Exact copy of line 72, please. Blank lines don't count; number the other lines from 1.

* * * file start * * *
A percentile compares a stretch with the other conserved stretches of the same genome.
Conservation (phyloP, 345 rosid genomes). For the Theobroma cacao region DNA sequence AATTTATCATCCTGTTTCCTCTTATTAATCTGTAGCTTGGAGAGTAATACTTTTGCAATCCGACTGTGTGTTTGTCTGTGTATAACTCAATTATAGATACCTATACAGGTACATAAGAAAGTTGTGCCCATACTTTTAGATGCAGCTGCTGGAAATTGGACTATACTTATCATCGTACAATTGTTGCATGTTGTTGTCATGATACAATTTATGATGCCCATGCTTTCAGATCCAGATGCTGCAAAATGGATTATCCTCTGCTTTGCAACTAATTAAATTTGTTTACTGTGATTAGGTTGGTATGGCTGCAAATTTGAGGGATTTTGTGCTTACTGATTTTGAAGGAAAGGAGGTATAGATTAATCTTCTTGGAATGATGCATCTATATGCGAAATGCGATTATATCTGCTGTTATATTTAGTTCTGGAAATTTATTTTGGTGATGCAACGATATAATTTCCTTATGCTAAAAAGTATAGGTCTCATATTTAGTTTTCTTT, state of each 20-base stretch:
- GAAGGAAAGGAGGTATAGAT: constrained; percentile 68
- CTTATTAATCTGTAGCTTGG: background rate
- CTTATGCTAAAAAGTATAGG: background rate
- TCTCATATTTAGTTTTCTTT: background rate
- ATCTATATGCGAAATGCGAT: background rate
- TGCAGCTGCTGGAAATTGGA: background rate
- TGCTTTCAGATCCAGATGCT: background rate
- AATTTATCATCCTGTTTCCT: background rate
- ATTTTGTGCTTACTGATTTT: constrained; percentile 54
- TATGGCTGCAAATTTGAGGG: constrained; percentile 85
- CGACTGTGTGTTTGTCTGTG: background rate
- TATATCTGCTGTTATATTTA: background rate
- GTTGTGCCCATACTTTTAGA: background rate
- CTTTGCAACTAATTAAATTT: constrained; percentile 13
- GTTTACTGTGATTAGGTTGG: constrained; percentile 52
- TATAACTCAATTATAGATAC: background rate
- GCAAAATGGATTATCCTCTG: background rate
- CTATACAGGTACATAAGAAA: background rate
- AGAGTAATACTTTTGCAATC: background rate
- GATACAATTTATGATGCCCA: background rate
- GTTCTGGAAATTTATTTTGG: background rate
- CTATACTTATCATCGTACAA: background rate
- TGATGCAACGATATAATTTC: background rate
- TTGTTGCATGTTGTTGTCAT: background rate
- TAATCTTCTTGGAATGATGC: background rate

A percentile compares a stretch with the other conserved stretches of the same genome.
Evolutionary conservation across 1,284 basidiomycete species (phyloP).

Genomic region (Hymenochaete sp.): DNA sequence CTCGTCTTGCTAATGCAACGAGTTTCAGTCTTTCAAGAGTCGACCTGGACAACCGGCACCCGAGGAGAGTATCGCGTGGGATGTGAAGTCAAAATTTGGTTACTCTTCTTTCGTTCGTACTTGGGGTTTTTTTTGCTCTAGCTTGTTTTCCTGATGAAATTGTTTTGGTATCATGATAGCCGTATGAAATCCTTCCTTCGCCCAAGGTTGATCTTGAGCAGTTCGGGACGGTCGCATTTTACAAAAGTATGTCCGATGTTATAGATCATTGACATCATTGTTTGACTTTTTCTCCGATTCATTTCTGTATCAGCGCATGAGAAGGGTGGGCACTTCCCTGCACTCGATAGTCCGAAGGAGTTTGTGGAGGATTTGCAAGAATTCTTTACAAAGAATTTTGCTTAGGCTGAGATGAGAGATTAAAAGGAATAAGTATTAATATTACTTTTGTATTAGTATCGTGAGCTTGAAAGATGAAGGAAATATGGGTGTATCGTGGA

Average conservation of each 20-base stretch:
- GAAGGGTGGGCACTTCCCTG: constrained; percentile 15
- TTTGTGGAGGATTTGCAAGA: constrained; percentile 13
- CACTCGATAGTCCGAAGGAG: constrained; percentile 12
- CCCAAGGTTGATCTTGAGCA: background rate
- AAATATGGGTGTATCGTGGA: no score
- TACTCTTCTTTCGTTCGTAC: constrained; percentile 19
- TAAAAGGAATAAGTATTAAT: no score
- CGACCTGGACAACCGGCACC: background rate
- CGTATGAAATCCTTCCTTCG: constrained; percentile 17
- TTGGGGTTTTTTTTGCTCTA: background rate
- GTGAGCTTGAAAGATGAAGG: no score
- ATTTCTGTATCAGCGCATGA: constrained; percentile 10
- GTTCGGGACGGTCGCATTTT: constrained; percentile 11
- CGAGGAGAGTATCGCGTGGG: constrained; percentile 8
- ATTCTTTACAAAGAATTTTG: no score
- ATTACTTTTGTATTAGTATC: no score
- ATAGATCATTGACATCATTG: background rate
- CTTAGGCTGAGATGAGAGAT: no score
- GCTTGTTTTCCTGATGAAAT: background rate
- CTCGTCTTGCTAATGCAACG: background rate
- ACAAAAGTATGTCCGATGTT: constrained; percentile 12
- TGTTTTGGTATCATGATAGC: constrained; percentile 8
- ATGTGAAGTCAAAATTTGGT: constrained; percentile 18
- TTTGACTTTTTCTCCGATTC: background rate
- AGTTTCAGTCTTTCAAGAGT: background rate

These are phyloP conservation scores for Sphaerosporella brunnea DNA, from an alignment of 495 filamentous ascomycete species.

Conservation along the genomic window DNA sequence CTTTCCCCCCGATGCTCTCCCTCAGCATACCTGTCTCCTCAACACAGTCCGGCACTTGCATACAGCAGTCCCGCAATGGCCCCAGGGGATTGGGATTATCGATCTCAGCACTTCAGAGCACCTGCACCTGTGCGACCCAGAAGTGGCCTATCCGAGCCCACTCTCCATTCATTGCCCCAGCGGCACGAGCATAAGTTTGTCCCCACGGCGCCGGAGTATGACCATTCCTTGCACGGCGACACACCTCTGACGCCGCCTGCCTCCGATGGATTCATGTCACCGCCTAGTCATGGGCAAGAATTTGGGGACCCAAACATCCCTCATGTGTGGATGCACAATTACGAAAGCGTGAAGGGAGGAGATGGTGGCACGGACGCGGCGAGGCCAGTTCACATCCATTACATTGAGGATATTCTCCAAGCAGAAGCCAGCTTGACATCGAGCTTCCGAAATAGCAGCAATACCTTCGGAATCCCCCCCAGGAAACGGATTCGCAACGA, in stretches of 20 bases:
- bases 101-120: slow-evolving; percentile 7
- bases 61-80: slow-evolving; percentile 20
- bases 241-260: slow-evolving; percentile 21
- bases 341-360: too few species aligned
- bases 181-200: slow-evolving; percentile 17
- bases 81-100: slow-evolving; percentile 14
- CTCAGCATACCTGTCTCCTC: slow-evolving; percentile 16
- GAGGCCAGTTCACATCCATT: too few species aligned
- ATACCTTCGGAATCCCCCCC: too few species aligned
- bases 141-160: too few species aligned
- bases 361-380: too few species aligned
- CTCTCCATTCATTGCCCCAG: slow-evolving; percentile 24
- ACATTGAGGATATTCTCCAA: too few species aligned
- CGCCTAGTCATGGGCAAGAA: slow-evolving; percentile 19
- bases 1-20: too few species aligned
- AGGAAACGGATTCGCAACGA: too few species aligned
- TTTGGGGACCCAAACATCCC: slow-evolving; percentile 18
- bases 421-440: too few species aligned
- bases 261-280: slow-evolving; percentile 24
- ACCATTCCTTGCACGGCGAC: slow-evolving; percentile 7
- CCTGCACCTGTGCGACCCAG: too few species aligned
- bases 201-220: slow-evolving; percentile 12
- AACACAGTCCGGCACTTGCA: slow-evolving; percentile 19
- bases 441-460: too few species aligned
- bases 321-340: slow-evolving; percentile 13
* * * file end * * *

- CGCCTAGTCATGGGCAAGAA: slow-evolving; percentile 19